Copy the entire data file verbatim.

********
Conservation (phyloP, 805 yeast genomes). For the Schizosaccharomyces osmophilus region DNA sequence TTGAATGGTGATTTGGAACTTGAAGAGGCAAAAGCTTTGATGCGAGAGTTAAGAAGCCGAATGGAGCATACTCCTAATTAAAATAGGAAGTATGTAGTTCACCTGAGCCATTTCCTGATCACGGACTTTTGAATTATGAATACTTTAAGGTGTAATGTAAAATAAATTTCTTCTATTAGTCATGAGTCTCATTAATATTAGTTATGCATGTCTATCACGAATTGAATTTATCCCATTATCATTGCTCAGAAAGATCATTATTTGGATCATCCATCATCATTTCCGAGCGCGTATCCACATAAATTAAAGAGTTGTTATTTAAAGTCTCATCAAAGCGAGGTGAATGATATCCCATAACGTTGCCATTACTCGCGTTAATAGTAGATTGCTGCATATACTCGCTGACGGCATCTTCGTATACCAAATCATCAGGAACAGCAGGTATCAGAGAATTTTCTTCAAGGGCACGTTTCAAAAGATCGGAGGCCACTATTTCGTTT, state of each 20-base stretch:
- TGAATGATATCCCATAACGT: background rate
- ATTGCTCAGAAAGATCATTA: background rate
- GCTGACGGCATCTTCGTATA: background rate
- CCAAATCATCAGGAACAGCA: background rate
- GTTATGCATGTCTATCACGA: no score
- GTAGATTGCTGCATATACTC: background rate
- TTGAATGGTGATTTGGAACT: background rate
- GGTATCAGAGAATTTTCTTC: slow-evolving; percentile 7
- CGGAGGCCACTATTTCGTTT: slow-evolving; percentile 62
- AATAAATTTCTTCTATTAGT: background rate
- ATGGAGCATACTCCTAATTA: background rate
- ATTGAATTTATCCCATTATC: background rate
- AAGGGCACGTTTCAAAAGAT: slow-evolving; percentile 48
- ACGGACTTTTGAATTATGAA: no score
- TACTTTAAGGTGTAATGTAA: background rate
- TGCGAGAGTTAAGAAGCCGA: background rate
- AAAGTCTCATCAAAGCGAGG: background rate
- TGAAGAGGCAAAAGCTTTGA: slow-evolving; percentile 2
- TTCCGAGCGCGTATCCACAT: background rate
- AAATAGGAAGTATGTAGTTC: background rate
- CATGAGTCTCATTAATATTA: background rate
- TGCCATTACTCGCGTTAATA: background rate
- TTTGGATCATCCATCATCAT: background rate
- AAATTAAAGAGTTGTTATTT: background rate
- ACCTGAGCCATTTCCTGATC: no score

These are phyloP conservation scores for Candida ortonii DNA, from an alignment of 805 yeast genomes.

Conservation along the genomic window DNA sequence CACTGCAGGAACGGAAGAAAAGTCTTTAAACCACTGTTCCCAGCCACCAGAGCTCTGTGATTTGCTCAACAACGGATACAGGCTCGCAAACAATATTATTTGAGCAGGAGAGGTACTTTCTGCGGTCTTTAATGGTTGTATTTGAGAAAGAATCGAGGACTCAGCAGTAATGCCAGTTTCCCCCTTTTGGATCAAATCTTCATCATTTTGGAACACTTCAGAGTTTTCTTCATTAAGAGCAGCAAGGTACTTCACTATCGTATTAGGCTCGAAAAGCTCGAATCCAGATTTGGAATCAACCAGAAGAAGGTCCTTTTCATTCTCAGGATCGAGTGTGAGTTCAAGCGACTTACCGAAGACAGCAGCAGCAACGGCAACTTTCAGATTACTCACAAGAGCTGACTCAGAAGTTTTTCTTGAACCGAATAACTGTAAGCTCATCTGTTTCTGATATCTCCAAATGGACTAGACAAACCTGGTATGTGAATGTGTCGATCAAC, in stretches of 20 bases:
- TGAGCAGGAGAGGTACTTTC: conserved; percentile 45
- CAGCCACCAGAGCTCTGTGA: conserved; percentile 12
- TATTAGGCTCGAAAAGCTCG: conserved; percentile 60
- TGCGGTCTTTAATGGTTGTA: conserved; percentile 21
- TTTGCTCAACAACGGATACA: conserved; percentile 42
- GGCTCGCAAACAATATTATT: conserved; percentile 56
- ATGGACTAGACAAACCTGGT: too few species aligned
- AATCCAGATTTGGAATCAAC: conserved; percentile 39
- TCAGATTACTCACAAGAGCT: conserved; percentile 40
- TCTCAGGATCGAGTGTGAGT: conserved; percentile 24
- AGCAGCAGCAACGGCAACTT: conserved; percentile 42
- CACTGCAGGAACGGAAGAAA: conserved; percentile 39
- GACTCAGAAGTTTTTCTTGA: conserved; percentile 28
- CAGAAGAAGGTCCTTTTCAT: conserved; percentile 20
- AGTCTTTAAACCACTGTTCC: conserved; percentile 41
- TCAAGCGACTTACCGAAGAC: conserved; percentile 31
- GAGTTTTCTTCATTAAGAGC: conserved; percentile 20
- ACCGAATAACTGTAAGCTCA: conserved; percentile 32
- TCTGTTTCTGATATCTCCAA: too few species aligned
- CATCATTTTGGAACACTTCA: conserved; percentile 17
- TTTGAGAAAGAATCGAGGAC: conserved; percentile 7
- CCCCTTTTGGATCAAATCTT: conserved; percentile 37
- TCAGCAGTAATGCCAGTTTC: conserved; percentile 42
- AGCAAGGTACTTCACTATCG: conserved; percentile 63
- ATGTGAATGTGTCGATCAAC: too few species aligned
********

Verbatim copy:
Conservation (phyloP, 805 yeast genomes). For the Schizosaccharomyces osmophilus region DNA sequence TTGAATGGTGATTTGGAACTTGAAGAGGCAAAAGCTTTGATGCGAGAGTTAAGAAGCCGAATGGAGCATACTCCTAATTAAAATAGGAAGTATGTAGTTCACCTGAGCCATTTCCTGATCACGGACTTTTGAATTATGAATACTTTAAGGTGTAATGTAAAATAAATTTCTTCTATTAGTCATGAGTCTCATTAATATTAGTTATGCATGTCTATCACGAATTGAATTTATCCCATTATCATTGCTCAGAAAGATCATTATTTGGATCATCCATCATCATTTCCGAGCGCGTATCCACATAAATTAAAGAGTTGTTATTTAAAGTCTCATCAAAGCGAGGTGAATGATATCCCATAACGTTGCCATTACTCGCGTTAATAGTAGATTGCTGCATATACTCGCTGACGGCATCTTCGTATACCAAATCATCAGGAACAGCAGGTATCAGAGAATTTTCTTCAAGGGCACGTTTCAAAAGATCGGAGGCCACTATTTCGTTT, state of each 20-base stretch:
- TGAATGATATCCCATAACGT: background rate
- ATTGCTCAGAAAGATCATTA: background rate
- GCTGACGGCATCTTCGTATA: background rate
- CCAAATCATCAGGAACAGCA: background rate
- GTTATGCATGTCTATCACGA: no score
- GTAGATTGCTGCATATACTC: background rate
- TTGAATGGTGATTTGGAACT: background rate
- GGTATCAGAGAATTTTCTTC: slow-evolving; percentile 7
- CGGAGGCCACTATTTCGTTT: slow-evolving; percentile 62
- AATAAATTTCTTCTATTAGT: background rate
- ATGGAGCATACTCCTAATTA: background rate
- ATTGAATTTATCCCATTATC: background rate
- AAGGGCACGTTTCAAAAGAT: slow-evolving; percentile 48
- ACGGACTTTTGAATTATGAA: no score
- TACTTTAAGGTGTAATGTAA: background rate
- TGCGAGAGTTAAGAAGCCGA: background rate
- AAAGTCTCATCAAAGCGAGG: background rate
- TGAAGAGGCAAAAGCTTTGA: slow-evolving; percentile 2
- TTCCGAGCGCGTATCCACAT: background rate
- AAATAGGAAGTATGTAGTTC: background rate
- CATGAGTCTCATTAATATTA: background rate
- TGCCATTACTCGCGTTAATA: background rate
- TTTGGATCATCCATCATCAT: background rate
- AAATTAAAGAGTTGTTATTT: background rate
- ACCTGAGCCATTTCCTGATC: no score

These are phyloP conservation scores for Candida ortonii DNA, from an alignment of 805 yeast genomes.

Conservation along the genomic window DNA sequence CACTGCAGGAACGGAAGAAAAGTCTTTAAACCACTGTTCCCAGCCACCAGAGCTCTGTGATTTGCTCAACAACGGATACAGGCTCGCAAACAATATTATTTGAGCAGGAGAGGTACTTTCTGCGGTCTTTAATGGTTGTATTTGAGAAAGAATCGAGGACTCAGCAGTAATGCCAGTTTCCCCCTTTTGGATCAAATCTTCATCATTTTGGAACACTTCAGAGTTTTCTTCATTAAGAGCAGCAAGGTACTTCACTATCGTATTAGGCTCGAAAAGCTCGAATCCAGATTTGGAATCAACCAGAAGAAGGTCCTTTTCATTCTCAGGATCGAGTGTGAGTTCAAGCGACTTACCGAAGACAGCAGCAGCAACGGCAACTTTCAGATTACTCACAAGAGCTGACTCAGAAGTTTTTCTTGAACCGAATAACTGTAAGCTCATCTGTTTCTGATATCTCCAAATGGACTAGACAAACCTGGTATGTGAATGTGTCGATCAAC, in stretches of 20 bases:
- TGAGCAGGAGAGGTACTTTC: conserved; percentile 45
- CAGCCACCAGAGCTCTGTGA: conserved; percentile 12
- TATTAGGCTCGAAAAGCTCG: conserved; percentile 60
- TGCGGTCTTTAATGGTTGTA: conserved; percentile 21
- TTTGCTCAACAACGGATACA: conserved; percentile 42
- GGCTCGCAAACAATATTATT: conserved; percentile 56
- ATGGACTAGACAAACCTGGT: too few species aligned
- AATCCAGATTTGGAATCAAC: conserved; percentile 39
- TCAGATTACTCACAAGAGCT: conserved; percentile 40
- TCTCAGGATCGAGTGTGAGT: conserved; percentile 24
- AGCAGCAGCAACGGCAACTT: conserved; percentile 42
- CACTGCAGGAACGGAAGAAA: conserved; percentile 39
- GACTCAGAAGTTTTTCTTGA: conserved; percentile 28
- CAGAAGAAGGTCCTTTTCAT: conserved; percentile 20
- AGTCTTTAAACCACTGTTCC: conserved; percentile 41
- TCAAGCGACTTACCGAAGAC: conserved; percentile 31
- GAGTTTTCTTCATTAAGAGC: conserved; percentile 20
- ACCGAATAACTGTAAGCTCA: conserved; percentile 32
- TCTGTTTCTGATATCTCCAA: too few species aligned
- CATCATTTTGGAACACTTCA: conserved; percentile 17
- TTTGAGAAAGAATCGAGGAC: conserved; percentile 7
- CCCCTTTTGGATCAAATCTT: conserved; percentile 37
- TCAGCAGTAATGCCAGTTTC: conserved; percentile 42
- AGCAAGGTACTTCACTATCG: conserved; percentile 63
- ATGTGAATGTGTCGATCAAC: too few species aligned